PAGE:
Notes on Zug Commodity Association (ZCA) evening event, 24 March 2015
“Middle East Enigma: Managing Political and Economic Risks on the Ground – A Hundred Years’ War.”
Dr. Rolf Tanner, polecor
Good evening, ladies and gentlemen.
I would like to open my presentation tonight with a little fable. The fable was told to me about 20 years ago by Dr. Michael Burrell, then a Middle East scholar at the London School of Oriental and African Studies (SOAS), on the occasion of some commiserating about the seeming fact that spoilers apparently always have the upper hand in the region when it comes to the matters of peace and war.
The fable goes as following:
A frog and a scorpion want to cross the Suez Canal. For the frog, this of course isn’t a problem as he knows how to swim. For the scorpion, however, this is a problem because he doesn’t know how to swim. So he asks the frog: “Can you give me a lift, buddy? I need to get to the other side.” The frog shirks and says: “Why should I do that? You are a malicious animal, and you are going to sting me as soon as you are on my back.” The scorpion responds: “Come on, why should I do that? It would be really stupid because when I am stinging you while swimming, we are both going to drown.” The frog thinks for a moment: ‘Mmmh, that’s true. Why should he do that?’ So he turns around and says to the scorpion:”OK, fine, get on my back, I bring you to the other side.” The scorpion crawls on the back of the frog, the frog gets into the water and starts swimming. But when they are in the middle of the Suez Canal, the scorpion stings the frog. The frog, knowing he is going to die, turns around and asks with his last breath before drowning: “WHY have you done this??” The scorpion only responds: “Remember – we are in the Middle East!”
A story of irrational behaviour and senseless violence. And unfortunately, when we listen to the news coming out of the Middle East on an almost daily basis, we are very often confronted with such senseless violence and completely irrational behaviour.
illustration not visible in this excerpt
The Middle East remains one of the planet’s major conflict arenas. It is among the highest military spenders. While global defence expenditures have been declining or only notching up slightly over the last three years, they have continued to grow by more than 10 % in the Middle East. Among the 15 countries with the highest defence expenditures in relations to GDP, more than half are from the Middle East.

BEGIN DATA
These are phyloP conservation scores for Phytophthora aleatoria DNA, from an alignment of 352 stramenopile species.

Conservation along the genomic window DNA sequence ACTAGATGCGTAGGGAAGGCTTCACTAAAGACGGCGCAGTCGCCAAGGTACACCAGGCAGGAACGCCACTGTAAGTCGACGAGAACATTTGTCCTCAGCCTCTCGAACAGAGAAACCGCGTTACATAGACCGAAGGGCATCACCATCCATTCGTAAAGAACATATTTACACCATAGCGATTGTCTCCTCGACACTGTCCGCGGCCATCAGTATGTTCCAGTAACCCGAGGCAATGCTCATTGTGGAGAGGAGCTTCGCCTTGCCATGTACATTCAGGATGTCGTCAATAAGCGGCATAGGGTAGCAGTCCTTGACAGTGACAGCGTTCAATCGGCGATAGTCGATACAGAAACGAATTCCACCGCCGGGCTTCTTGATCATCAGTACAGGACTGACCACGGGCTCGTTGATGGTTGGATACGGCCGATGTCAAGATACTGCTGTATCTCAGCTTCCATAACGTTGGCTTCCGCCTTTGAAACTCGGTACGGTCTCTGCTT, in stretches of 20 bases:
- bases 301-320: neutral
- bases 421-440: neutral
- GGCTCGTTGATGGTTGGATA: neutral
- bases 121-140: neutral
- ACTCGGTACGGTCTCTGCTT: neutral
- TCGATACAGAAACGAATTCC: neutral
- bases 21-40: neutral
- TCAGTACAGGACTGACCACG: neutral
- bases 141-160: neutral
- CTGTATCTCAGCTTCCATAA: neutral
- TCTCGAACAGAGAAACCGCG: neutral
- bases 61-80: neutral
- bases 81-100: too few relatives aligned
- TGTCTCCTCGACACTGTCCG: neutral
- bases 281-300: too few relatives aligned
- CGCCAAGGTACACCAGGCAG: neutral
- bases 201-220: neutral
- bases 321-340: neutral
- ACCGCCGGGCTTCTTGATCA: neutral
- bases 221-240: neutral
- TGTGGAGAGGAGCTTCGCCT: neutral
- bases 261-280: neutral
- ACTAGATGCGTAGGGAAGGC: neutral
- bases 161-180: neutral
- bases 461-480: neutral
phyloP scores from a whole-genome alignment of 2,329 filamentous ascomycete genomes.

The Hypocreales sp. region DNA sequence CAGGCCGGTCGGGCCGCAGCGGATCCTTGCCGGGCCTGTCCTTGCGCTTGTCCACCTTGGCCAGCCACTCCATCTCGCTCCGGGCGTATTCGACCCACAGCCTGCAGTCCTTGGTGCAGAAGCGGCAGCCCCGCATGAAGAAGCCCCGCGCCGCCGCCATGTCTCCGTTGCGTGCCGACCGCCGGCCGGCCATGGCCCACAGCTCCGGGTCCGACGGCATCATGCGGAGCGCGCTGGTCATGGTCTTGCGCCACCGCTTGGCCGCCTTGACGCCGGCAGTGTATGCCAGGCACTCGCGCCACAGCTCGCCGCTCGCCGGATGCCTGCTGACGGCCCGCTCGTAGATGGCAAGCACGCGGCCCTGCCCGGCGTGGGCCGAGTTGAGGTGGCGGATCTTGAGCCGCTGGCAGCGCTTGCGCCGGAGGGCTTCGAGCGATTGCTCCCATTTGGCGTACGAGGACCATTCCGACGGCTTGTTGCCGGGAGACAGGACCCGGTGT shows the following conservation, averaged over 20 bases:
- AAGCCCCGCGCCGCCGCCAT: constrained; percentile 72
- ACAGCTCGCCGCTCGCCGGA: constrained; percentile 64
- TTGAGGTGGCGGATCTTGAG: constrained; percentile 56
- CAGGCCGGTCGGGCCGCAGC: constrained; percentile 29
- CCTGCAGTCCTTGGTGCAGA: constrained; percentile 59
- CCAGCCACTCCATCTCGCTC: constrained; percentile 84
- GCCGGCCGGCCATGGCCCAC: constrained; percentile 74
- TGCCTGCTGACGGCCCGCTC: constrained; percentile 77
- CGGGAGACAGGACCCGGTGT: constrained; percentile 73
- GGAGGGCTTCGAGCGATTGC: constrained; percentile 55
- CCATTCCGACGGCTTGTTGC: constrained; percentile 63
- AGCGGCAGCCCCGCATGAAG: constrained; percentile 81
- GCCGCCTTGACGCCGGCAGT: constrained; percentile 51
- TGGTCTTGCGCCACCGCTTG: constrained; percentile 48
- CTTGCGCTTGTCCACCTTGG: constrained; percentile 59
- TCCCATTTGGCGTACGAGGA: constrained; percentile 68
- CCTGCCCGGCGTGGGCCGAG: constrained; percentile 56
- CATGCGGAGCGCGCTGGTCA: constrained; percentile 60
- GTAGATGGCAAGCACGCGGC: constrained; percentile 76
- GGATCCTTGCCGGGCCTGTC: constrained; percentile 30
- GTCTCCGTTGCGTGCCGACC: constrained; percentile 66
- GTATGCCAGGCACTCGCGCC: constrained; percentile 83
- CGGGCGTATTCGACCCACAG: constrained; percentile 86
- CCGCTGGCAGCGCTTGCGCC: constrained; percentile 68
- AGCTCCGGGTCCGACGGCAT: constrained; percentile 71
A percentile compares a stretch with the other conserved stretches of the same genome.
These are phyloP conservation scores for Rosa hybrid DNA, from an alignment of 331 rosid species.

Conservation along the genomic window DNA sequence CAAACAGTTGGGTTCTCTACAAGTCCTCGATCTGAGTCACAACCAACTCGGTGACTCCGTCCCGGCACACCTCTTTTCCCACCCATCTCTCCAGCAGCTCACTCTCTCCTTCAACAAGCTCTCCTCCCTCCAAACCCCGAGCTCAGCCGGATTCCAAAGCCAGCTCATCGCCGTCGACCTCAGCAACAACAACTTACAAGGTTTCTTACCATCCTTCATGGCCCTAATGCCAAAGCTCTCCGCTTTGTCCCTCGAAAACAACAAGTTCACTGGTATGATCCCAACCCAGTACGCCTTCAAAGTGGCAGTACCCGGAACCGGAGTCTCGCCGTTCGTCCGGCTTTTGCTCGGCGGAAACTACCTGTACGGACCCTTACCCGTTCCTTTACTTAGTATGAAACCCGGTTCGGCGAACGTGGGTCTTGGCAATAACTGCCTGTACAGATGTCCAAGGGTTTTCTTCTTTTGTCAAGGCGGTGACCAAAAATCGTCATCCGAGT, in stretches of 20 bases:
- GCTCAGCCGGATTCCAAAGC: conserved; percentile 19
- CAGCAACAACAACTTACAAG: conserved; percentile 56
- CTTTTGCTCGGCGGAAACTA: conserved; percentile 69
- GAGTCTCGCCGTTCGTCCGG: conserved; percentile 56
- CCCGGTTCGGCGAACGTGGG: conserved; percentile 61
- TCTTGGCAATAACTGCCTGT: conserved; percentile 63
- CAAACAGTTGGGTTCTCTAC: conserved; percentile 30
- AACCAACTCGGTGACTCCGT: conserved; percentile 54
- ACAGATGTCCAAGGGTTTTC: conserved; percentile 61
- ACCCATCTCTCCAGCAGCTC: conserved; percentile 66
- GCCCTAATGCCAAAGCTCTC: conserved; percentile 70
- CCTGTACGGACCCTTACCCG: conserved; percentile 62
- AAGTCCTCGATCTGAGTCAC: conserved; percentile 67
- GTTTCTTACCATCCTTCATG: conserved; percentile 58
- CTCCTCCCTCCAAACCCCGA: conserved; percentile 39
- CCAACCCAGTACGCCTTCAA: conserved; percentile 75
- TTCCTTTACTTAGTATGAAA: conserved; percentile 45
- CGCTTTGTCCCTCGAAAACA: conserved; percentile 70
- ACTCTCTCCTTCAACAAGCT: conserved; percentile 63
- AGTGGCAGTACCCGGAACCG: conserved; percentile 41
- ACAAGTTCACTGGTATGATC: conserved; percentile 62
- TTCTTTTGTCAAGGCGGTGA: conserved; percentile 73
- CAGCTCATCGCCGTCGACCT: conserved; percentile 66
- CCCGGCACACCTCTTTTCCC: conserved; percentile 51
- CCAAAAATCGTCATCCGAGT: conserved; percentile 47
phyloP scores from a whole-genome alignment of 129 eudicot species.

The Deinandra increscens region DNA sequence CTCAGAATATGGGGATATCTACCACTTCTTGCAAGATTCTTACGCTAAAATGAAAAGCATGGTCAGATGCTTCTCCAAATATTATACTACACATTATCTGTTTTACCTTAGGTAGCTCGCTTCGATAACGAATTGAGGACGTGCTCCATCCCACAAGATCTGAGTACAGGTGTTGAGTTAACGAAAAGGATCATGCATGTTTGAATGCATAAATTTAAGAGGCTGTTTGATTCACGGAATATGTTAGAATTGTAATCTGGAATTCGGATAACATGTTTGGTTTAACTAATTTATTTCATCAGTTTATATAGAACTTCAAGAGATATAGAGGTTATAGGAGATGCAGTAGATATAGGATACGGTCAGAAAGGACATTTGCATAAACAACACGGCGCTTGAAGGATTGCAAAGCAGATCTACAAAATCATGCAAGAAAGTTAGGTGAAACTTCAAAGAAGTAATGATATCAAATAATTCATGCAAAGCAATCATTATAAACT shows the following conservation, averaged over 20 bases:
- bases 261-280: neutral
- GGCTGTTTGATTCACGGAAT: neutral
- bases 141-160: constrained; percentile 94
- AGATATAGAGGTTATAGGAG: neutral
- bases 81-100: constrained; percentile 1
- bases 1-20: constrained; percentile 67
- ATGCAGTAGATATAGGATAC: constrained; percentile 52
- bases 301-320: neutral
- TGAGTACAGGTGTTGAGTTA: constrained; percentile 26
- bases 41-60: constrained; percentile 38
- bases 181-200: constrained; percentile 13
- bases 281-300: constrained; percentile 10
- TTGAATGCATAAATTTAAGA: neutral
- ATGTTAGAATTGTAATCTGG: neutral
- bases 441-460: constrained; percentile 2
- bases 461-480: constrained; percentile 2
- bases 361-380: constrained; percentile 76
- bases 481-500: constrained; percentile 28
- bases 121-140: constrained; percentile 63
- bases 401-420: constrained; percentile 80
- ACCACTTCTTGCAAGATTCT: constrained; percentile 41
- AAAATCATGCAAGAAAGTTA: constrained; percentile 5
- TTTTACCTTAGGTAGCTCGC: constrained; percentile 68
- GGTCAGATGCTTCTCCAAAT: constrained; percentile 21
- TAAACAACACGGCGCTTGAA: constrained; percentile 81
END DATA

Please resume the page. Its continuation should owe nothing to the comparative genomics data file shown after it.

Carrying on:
Conversely, when we look at the Index of Failed States, put together annually by the Fund Peace, Middle East and African countries predominante. This may look paradoxical as some of these states simultaneously have high military expenditures. But the Index of Failed States indicates how well the state serves its citizens across the board with government services - schools, hospitals, infrastructure. In many Middle Eastern states, the military is the only state institutions that works. All the rest is either inexistent, or just barely existing.
If the Middle East were negligible to, say, the global economy, you could argue, from a cynical perspective, that the region’s plight and drama matter little to outsiders. But apart from the humanitarian concerns we all should have for the poor human rights record and human tragedies that engulf the region, the Middle East is of course of particular geo-economic relevance. It holds half of the planet’s proved oil reserves. The picture does not change much when we add tar sands in Canada and Venezuela. And the picture isn’t too different either when we look at world gas reserves. Oil and gas remain in many respects the lubricants of the global economy, especially also in Asia, which has become the growth engine of the global economy regardless the current Chinese slowdown. Political risk thus hangs like a Damocles’ Sword over the global supply of oil and gas.